In other words, even after receiving absolution from the guilt of sin in the Sacrament of Penance, the penitent may still face a temporal penalty because sin is only fully pardoned and its effects entirely obliterated when a complete reparation, or “satisfaction” of its effects has been made. This satisfaction, called “penance”, is imposed by the priest when he gives absolution after Confession. Only Christ can make reparation or satisfaction when it comes to the eternal effects of our sins because we are finite creatures and therefore are completely incapable of making an infinite satisfaction (and because everything we have was given to us by God). This does not mean, however, that we can’t make amends or reparation for the temporal effects of our sins. For example, one can make partial amends (expiation) for their sins by returning a stolen item in the case of theft or by making amends with their spouse after an argument. The Church’s ability to impose and release penance can be found in Scripture when St. Paul deals with the case of the incestuous man of Corinth (2 Corinthians 2:5-10). The sinner had been excluded by St. Paul’s order from the company of the faithful, but repented, and so Paul judges that to such a one “this rebuke is sufficient that is given by many”, and adds: “To whom you have pardoned any thing, I also. For what I have pardoned, if I have pardoned any thing, for your sakes have I done it in the person of Christ.” St. Paul had imposed excommunication, but now releases the penitent from this punishment by an exercise of his authority “in the person of Christ.”
An indulgence presupposes the effects obtained by confession, contrition, and penance. It is different from penitential works such as prayer, fasting, and alms-giving that one may undertake because these are personal and earn merit by the one performing them. Merit is personal, and therefore it cannot be transferred; but the satisfaction achieved by performing them can be applied to others, just as Christ’s satisfaction is applied to our eternal punishment. St. Paul demonstrates this in Colossians 1:24 when he says; “I am now rejoicing in my sufferings for your sake, and in my flesh I am completing what is lacking in Christ’s afflictions for the sake of his body, that is, the church.” Since the satisfaction of Christ is infinite, it constitutes an inexhaustible fund which is more than sufficient to cover the indebtedness contracted by sin, but in addition to this are the virtues, penances, and sufferings of the saints. These are added to the treasury of the Church as a secondary deposit, not independent of, but rather acquired through the merits of Christ. An indulgence, therefore, is the merits of Christ and of the saints within the “Treasury” of the Church being applied to the penitent.
This also includes the merits of the living being applied to those who died in God’s grace, but who are still in need of purification (see Purgatory). From the earliest times, Christians have recognized the value and validity of praying for the dead. This can be seen in the many inscriptions within early Christian catacombs. This also has Biblical support. In the Old Testament, Judah Maccabee finds the bodies of soldiers who died wearing superstitious amulets during one of the Lord’s battles. Judah and his men “turned to prayer, beseeching that the sin which had been committed might be wholly blotted out” (2 Macc. 12:42). Judah also “took up a collection, man by man, to the amount of two thousand drachmas of silver and sent it to Jerusalem to provide for a sin offering. In doing this . . . he made atonement for the dead, that they might be delivered from their sin” (2 Macc. 12:43, 46).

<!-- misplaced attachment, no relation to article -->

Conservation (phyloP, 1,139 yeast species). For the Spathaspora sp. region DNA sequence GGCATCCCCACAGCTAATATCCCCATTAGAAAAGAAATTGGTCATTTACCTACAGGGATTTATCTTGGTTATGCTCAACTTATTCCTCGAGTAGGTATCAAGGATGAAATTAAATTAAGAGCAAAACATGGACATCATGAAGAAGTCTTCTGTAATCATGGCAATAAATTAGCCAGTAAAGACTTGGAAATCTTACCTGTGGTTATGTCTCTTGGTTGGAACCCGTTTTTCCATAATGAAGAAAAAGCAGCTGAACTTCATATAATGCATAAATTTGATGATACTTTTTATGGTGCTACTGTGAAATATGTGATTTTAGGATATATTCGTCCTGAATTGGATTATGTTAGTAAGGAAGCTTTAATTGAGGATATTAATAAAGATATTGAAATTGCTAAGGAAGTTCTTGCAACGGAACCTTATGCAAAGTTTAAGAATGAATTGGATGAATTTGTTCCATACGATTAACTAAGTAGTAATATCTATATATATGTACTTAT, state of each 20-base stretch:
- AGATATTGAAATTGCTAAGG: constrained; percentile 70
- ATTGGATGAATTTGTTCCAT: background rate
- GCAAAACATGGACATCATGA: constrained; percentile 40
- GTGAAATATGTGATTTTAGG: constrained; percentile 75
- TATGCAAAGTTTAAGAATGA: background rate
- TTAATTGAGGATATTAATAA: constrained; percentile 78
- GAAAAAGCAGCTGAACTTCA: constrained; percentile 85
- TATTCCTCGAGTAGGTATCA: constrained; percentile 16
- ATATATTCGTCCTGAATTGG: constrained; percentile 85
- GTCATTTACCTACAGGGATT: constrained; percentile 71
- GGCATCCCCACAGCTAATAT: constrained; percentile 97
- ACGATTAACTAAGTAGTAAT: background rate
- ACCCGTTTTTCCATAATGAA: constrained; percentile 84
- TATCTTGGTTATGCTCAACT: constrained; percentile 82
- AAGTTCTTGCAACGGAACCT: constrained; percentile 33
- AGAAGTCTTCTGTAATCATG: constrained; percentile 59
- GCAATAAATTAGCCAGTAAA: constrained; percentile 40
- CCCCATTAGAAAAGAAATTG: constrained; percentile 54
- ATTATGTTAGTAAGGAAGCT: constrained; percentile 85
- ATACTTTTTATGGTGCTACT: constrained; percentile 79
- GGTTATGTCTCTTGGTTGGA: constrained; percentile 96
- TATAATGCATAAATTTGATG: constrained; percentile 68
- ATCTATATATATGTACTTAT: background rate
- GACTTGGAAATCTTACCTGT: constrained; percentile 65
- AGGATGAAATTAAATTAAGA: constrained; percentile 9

The Historical Development of the Doctrine:
“I am now rejoicing in my sufferings for your sake, and in my flesh I am completing what is lacking in Christ’s afflictions for the sake of his body, that is, the church.”
Church Father Quotes:
““Which peace some, not having it in the Church, are accustomed to beg from the martyrs in prison; and therefore you should possess and cherish and preserve it in you that so you perchance may be able to grant it to others.” –Ad martyres, c. i, P.L., I, 621
Cyprian of Carthage
““Those who have received a libellus from the martyrs and with their help can, before the Lord, get relief in their sins, let such, if they be ill and in danger, after confession and the imposition of your hands, depart unto the Lord with the peace promised them by the martyrs”-Ep. xiii, P.L., IV, 261
St. Thomas Aquinas
“All the saints intended that whatever they did or suffered for God‘s sake should be profitable not only to themselves but to the whole Church.”-Quodlib., II, q. vii art. 16
Leon Morris, Protestant Biblical Scholar
“[M]ost of us . . . don’t understand ‘expiation’ very well. . . . [E]xpiation is . . . making amends for a wrong.” (The Atonement [Downers Grove: InterVarsity, 1983], 151).
Gerhard Uhlhorn, German Protestant theologian
“one cannot go through the archives of any hospital without finding numerous letters of indulgence”. –Gesch. d. Christliche Liebesthatigkeit, Stuttgart, 1884, II, 244
The Wycliff Bible Encyclopedia
“The basic idea of expiation has to do with reparation for a wrong, the satisfaction of the demands of justice through paying a penalty.”